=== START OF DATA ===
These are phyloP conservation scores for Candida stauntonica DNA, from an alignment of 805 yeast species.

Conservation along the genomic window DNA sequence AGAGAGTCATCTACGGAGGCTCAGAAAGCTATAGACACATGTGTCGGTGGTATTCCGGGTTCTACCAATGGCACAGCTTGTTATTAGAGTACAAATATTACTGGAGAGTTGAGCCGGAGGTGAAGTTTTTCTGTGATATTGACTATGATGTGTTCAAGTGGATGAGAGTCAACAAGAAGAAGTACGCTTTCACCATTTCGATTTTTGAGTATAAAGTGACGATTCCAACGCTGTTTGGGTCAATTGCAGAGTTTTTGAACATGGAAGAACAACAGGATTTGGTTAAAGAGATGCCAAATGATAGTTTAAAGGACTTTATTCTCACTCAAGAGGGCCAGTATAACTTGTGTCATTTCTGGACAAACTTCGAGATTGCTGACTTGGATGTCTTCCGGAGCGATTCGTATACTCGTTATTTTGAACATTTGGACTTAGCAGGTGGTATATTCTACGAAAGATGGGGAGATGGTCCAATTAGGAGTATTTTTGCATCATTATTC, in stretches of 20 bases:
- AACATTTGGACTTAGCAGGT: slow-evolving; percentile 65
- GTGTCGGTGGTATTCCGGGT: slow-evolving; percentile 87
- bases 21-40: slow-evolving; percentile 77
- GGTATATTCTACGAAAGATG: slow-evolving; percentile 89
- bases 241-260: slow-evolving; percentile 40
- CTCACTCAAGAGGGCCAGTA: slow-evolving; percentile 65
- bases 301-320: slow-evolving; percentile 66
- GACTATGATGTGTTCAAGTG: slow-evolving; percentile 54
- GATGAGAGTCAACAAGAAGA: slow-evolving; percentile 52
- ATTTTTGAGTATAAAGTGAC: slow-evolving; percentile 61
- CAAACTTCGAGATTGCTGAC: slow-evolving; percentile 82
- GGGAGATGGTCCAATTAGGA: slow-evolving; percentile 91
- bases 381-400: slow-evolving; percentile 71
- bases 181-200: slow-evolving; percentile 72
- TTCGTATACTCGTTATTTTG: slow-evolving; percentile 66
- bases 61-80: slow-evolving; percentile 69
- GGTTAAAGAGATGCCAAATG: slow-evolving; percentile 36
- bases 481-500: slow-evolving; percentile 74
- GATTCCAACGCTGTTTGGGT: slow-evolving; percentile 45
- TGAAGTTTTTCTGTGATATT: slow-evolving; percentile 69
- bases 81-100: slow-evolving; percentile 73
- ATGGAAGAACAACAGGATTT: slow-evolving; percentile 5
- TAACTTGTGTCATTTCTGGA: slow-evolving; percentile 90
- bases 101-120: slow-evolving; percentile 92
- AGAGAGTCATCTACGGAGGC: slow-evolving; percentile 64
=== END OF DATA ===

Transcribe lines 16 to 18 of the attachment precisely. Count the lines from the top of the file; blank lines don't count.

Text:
- bases 181-200: slow-evolving; percentile 72
- TTCGTATACTCGTTATTTTG: slow-evolving; percentile 66
- bases 61-80: slow-evolving; percentile 69